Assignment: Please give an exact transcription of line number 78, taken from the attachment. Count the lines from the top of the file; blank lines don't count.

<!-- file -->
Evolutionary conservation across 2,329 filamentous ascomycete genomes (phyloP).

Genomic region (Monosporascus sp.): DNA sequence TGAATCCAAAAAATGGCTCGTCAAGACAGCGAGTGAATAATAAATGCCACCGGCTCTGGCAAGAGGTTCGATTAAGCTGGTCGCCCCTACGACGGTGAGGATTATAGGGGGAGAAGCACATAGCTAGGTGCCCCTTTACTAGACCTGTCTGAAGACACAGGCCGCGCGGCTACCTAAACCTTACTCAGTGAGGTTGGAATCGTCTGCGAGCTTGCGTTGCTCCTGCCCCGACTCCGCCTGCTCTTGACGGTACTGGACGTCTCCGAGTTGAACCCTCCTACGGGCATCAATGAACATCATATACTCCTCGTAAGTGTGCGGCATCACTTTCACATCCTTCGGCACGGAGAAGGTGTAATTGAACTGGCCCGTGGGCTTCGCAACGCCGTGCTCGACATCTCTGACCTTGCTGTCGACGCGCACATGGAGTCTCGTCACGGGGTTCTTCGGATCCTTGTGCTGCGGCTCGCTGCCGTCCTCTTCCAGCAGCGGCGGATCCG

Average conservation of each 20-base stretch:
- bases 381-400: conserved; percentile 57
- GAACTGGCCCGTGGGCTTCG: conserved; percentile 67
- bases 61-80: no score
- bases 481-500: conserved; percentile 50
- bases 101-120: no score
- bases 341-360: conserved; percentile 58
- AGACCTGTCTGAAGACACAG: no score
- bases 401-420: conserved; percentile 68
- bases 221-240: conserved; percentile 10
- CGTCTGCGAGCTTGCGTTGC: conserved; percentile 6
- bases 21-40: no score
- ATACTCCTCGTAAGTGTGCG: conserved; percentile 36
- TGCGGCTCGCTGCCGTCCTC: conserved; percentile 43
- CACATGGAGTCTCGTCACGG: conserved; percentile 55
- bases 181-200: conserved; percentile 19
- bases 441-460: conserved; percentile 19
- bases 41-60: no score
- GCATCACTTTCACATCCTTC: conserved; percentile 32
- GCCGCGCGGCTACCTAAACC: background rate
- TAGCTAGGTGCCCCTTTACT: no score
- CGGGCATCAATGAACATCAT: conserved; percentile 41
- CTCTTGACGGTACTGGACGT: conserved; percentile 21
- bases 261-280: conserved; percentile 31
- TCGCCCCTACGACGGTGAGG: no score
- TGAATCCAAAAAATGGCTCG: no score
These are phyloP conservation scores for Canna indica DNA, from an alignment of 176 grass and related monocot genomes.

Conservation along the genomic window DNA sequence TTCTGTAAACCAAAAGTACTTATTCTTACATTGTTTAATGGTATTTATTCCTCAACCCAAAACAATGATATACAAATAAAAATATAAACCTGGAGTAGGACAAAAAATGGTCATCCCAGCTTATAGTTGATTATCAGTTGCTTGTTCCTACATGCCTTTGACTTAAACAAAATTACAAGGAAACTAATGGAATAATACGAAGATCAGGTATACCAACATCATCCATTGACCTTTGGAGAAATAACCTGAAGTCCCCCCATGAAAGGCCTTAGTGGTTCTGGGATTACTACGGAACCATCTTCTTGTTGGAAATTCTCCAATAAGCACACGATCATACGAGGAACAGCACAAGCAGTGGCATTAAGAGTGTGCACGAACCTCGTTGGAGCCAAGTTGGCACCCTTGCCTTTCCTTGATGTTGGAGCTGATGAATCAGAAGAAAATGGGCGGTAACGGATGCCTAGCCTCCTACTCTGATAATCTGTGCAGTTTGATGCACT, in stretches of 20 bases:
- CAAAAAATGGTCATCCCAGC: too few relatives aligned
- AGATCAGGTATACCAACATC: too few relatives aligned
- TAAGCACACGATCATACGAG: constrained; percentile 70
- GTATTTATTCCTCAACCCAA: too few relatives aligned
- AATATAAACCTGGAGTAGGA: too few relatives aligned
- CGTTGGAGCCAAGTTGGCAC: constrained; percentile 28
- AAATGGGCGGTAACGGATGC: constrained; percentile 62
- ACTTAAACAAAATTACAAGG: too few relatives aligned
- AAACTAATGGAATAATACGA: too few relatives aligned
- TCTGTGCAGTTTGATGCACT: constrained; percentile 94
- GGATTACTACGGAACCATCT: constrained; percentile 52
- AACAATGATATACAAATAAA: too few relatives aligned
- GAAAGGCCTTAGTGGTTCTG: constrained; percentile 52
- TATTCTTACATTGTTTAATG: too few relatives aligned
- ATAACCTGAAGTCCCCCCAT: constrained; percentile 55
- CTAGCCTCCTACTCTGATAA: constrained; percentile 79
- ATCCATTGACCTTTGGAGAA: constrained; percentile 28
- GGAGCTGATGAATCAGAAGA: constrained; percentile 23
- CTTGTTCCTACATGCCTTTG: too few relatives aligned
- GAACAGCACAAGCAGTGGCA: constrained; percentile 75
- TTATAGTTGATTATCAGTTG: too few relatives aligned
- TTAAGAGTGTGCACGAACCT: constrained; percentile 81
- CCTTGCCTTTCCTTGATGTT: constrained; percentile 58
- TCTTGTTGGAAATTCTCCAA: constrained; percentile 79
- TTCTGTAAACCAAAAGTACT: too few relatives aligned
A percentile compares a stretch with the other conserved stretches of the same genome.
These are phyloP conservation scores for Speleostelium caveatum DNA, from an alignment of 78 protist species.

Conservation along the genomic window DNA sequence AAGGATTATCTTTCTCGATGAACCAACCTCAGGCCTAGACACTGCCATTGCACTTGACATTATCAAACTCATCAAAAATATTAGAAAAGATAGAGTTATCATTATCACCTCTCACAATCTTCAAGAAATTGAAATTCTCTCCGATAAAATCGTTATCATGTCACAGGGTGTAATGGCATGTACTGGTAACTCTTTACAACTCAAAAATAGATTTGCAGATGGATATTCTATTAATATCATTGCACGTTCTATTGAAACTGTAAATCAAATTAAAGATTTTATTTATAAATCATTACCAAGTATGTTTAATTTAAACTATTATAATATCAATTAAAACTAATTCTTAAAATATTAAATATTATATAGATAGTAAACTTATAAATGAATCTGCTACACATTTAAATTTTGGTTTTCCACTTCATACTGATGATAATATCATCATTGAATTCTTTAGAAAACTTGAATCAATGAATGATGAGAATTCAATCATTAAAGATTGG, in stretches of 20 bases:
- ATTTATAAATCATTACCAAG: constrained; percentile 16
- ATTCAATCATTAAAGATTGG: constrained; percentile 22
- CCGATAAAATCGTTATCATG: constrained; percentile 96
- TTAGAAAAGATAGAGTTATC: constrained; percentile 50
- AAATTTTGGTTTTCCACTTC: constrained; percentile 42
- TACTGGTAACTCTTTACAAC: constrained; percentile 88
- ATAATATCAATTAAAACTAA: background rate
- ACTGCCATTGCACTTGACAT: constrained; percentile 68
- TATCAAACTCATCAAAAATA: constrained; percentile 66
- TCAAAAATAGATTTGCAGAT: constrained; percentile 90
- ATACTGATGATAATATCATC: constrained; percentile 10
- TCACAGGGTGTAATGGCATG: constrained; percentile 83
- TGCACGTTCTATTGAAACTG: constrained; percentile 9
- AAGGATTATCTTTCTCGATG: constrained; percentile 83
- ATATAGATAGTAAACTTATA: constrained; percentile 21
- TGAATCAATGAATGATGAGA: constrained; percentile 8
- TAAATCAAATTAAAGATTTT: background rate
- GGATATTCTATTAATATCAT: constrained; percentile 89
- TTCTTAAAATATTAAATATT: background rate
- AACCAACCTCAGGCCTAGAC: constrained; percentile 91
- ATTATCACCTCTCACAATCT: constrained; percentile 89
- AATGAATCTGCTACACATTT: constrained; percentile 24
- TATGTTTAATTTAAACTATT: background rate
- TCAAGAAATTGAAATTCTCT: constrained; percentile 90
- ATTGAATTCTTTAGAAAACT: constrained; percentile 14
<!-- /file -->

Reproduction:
- AACCAACCTCAGGCCTAGAC: constrained; percentile 91